The Linfield choral groups are directed by Song, associate professor of music and director of choral activities since 2008. Song graduated with a bachelor’s in composition from the University of California and received her master’s in conducting from the School of Music and the Institute of Sacred Music at Yale University. She recently completed her doctoral studies in music education from Teachers College, Columbia University. In addition to teaching and conducting at Linfield, she is the co-founder and artistic director of In Mulieribus, a professional women’s ensemble that focuses on the performance of early music.
For more information, call the Linfield Department of Music at 503-883-2275 or visit linfield.edu/arts.
Linfield students will describe summer work in Peru
Seniors Sandra Garcia-Hernandez and Lorena Alvarez, both of Salem, and junior Kiana Ringuette of Kaneohe, Hawaii, will present “Peru Ethnomedical Project.” They will talk about how they spent the summer working in Peru in the medical gardens of Moche and at the Chan Chan site museum.
The event is free and open to the public and sponsored by the International Programs Office. For more information, contact Michele Tomseth, assistant director of International Programs and January Term off-campus program coordinator, at 503-883-2434 or firstname.lastname@example.org.
David Baker to read from latest works of poetry
David Baker, professor of English at Denison University, will read poems from his two latest works, “Scavenger Loop” and “Never-Ending Birds,” on Thursday, Feb. 25, at 7:30 p.m. in the Austin Reading Room of the Jereld R. Nicholson Library at Linfield College.
“Scavenger Loop” constructs a layered natural history of the Midwest and traces the complex story of human habitation from family and village life. It examines the evolving nature of work and the mysterious habitats of the heart. “Scavenger Loop” pushes new stylistic methods; it moves between order and disorder and uses narratives in fragments, cross-outs and eliminations. “Never-Ending Birds” is an exploration narrative told in four sections: a map, a travelogue, a chronicle and an autobiography. Many of the poems travel through landscapes and neighborhoods with portraits of neighbors and people, lifestyles, animals and nature.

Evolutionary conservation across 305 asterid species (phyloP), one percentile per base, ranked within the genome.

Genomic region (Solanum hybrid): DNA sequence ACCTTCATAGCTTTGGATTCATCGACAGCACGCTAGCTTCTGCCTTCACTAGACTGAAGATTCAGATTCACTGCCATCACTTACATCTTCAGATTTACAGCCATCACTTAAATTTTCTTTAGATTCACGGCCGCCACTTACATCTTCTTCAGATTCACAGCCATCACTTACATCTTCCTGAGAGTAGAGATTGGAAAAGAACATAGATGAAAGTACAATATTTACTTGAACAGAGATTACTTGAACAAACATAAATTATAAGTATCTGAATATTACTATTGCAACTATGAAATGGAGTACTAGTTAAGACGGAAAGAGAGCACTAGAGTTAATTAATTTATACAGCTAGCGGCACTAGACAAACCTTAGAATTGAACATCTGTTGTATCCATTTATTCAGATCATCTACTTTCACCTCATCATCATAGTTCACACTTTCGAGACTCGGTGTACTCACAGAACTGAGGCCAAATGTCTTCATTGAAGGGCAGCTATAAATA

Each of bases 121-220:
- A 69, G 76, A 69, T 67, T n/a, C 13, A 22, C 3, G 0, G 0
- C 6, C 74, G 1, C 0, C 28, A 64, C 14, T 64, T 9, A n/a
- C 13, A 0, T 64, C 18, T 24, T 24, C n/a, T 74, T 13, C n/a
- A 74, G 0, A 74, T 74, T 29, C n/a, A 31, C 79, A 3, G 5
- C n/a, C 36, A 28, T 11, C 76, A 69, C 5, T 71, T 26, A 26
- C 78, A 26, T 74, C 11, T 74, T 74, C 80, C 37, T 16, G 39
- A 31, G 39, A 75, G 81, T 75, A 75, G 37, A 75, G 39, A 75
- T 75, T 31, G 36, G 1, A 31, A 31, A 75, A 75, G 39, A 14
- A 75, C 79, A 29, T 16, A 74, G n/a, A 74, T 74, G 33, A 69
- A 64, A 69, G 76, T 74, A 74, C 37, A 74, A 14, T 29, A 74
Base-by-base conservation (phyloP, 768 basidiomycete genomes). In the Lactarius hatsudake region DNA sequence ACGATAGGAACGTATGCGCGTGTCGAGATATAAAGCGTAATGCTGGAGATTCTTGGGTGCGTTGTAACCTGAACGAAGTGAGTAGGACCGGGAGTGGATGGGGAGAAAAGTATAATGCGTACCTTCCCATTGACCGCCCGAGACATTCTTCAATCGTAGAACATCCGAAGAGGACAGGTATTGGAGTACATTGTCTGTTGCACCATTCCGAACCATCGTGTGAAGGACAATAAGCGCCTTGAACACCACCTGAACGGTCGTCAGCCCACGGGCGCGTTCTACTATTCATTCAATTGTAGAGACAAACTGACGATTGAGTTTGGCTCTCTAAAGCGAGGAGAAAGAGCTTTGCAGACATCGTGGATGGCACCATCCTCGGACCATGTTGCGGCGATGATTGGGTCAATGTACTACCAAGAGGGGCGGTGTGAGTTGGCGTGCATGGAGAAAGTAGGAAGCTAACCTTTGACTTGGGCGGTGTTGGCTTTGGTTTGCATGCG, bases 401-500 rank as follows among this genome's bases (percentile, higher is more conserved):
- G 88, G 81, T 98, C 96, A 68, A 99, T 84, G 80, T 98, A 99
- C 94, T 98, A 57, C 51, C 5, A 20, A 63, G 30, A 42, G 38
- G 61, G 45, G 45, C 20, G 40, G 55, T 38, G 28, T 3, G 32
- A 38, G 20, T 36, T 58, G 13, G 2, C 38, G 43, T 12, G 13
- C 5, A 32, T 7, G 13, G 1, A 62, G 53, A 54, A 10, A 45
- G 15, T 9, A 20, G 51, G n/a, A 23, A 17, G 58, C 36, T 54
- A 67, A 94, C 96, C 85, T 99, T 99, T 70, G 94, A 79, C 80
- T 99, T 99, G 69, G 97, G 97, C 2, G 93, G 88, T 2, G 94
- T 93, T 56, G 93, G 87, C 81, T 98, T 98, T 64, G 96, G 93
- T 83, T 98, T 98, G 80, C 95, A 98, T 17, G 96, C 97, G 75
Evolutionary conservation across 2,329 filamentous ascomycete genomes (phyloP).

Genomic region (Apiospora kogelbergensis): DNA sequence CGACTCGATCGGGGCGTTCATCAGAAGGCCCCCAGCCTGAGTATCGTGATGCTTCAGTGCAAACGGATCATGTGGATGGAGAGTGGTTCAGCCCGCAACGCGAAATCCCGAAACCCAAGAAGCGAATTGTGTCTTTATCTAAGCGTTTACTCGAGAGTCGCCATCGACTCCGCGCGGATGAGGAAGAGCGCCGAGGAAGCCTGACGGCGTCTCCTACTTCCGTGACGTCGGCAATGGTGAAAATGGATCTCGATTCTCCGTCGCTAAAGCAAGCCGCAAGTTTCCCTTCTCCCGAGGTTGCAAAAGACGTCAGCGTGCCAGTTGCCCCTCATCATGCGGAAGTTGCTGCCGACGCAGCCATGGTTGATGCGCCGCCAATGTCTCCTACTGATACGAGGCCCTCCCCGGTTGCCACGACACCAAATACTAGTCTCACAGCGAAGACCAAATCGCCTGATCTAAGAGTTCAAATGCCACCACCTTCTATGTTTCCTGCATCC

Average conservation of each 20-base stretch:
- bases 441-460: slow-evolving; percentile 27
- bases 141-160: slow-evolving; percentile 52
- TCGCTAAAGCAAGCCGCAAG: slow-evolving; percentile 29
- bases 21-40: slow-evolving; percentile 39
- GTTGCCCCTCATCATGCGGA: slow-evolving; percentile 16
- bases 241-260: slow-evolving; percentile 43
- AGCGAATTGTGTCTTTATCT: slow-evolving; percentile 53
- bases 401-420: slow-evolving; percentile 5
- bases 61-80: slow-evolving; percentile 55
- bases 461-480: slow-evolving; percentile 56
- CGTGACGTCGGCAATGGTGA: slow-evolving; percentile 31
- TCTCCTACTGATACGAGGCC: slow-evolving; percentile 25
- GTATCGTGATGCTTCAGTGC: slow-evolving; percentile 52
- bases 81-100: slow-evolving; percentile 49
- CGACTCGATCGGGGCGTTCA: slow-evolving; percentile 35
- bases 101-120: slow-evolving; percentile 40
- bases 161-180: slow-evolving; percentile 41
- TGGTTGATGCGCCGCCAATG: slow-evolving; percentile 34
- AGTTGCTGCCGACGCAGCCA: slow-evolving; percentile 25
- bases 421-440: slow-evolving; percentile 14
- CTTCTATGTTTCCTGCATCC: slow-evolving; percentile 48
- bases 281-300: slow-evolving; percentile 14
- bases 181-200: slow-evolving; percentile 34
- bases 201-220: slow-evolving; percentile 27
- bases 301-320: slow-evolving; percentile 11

Baker is the author of 11 books of poetry, most recently “Scavenger Loop” and “Never-Ending Birds,” which won the Theodore Roethke Memorial Poetry Prize in 2011. His five books of prose include “Show Me Your Environment: Essays on Poetry, Poets, and Poems” and “Radiant Lyre: Essays on Lyric Poetry.” He has received awards and grants from the Guggenheim Foundation, National Endowment for the Arts, Mellon Foundation and Society of Midland Authors. He is the Thomas B. Fordham Chair at Denison University and also teaches frequently in the Warren Wilson MFA program for writers. He is poetry editor of The Kenyon Review.
This reading is part of the “Readings at the Nick” series. The lecture is free and open to the public. It is sponsored by the Linfield Nicholson Library and the Linfield English Department. For more information, contact Susan Barnes Whyte at 503-883-2517, email@example.com.
In the second half of 2015, poems by Lex Runciman, professor of English, appeared in Slant, Verse Virtual, Nimrod, Windfall, Stand (UK), Terrain and Valparaiso Poetry Review. He gave readings of his work as part of the Mountain Writers Series in Portland and for The Springfield Library Poetry Series in Springfield.
A Linfield Magazine article written by Laura Davis, assistant director of communications, has earned a silver award from the Council for Advancement and Support of Education. “The student becomes the teacher,” which ran in the winter 2015 issue, focused on the volunteer work of Joel Marrant, professor emeritus of anthropology, and former student Theresa (Stichick) Betancourt ’91, now a professor at Harvard.
MONDAY, FEB. 15
7 p.m.: “Merchants of Doubt,” Ice Auditorium
WEDNESDAY, FEB. 17
4:30 p.m.: Community French class, 4:30 p.m., 203 Walker Hall
7 p.m.: Anne Kruchten, “How Do Proteins Control Cancer Cells?” 100 Graf Hall
THURSDAY, FEB. 18
4:15 p.m.: Bill Fleeger, “Our Annual Crisis: Does U.S. Wildfire Policy Make Sense?” 100 Graf Hall
FRIDAY, FEB. 19
6 p.m.: Women’s basketball vs. Pacific
8 p.m.: Men’s basketball vs. Pacific
SATURDAY, FEB. 20
11 a.m.: Baseball at Pacific Lutheran
1 p.m.: Women’s tennis vs. Puget Sound
1 p.m.: Men’s tennis at Puget Sound
4 p.m.: Women’s basketball vs. George Fox
6 p.m.: Men’s basketball vs. George Fox
SUNDAY, FEB. 21
Noon: Baseball at Pacific Lutheran
Noon: Men’s tennis at Pacific
Noon: Softball at Cal Lutheran
1 p.m.: Women’s tennis vs. Pacific